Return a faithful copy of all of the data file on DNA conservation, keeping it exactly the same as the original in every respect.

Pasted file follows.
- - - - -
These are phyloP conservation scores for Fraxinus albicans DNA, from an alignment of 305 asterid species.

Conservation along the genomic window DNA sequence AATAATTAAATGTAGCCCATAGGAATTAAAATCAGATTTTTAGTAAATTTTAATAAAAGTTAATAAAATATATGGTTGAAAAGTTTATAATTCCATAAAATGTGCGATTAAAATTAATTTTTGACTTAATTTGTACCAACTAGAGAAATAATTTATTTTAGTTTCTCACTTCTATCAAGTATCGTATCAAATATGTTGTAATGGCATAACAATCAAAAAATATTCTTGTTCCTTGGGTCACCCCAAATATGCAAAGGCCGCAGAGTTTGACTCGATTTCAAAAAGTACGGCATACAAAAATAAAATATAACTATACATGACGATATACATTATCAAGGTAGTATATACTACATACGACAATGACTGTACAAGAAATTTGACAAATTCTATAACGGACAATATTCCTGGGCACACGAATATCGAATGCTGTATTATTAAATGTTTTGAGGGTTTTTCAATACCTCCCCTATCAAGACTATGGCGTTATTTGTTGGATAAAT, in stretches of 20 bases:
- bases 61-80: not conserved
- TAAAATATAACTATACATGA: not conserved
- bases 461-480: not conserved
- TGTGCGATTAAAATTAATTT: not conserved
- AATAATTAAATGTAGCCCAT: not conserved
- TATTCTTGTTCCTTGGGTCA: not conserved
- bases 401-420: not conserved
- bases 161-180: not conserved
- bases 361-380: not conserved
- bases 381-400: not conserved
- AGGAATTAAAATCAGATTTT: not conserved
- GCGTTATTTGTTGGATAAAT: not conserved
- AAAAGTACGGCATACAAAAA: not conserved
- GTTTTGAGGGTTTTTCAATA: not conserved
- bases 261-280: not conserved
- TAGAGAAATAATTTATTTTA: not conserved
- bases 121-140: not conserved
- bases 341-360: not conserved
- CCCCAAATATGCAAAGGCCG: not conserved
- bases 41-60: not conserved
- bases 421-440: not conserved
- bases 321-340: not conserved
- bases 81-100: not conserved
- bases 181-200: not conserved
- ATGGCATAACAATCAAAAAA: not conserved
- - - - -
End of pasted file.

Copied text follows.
These are phyloP conservation scores for Fraxinus albicans DNA, from an alignment of 305 asterid species.

Conservation along the genomic window DNA sequence AATAATTAAATGTAGCCCATAGGAATTAAAATCAGATTTTTAGTAAATTTTAATAAAAGTTAATAAAATATATGGTTGAAAAGTTTATAATTCCATAAAATGTGCGATTAAAATTAATTTTTGACTTAATTTGTACCAACTAGAGAAATAATTTATTTTAGTTTCTCACTTCTATCAAGTATCGTATCAAATATGTTGTAATGGCATAACAATCAAAAAATATTCTTGTTCCTTGGGTCACCCCAAATATGCAAAGGCCGCAGAGTTTGACTCGATTTCAAAAAGTACGGCATACAAAAATAAAATATAACTATACATGACGATATACATTATCAAGGTAGTATATACTACATACGACAATGACTGTACAAGAAATTTGACAAATTCTATAACGGACAATATTCCTGGGCACACGAATATCGAATGCTGTATTATTAAATGTTTTGAGGGTTTTTCAATACCTCCCCTATCAAGACTATGGCGTTATTTGTTGGATAAAT, in stretches of 20 bases:
- bases 61-80: not conserved
- TAAAATATAACTATACATGA: not conserved
- bases 461-480: not conserved
- TGTGCGATTAAAATTAATTT: not conserved
- AATAATTAAATGTAGCCCAT: not conserved
- TATTCTTGTTCCTTGGGTCA: not conserved
- bases 401-420: not conserved
- bases 161-180: not conserved
- bases 361-380: not conserved
- bases 381-400: not conserved
- AGGAATTAAAATCAGATTTT: not conserved
- GCGTTATTTGTTGGATAAAT: not conserved
- AAAAGTACGGCATACAAAAA: not conserved
- GTTTTGAGGGTTTTTCAATA: not conserved
- bases 261-280: not conserved
- TAGAGAAATAATTTATTTTA: not conserved
- bases 121-140: not conserved
- bases 341-360: not conserved
- CCCCAAATATGCAAAGGCCG: not conserved
- bases 41-60: not conserved
- bases 421-440: not conserved
- bases 321-340: not conserved
- bases 81-100: not conserved
- bases 181-200: not conserved
- ATGGCATAACAATCAAAAAA: not conserved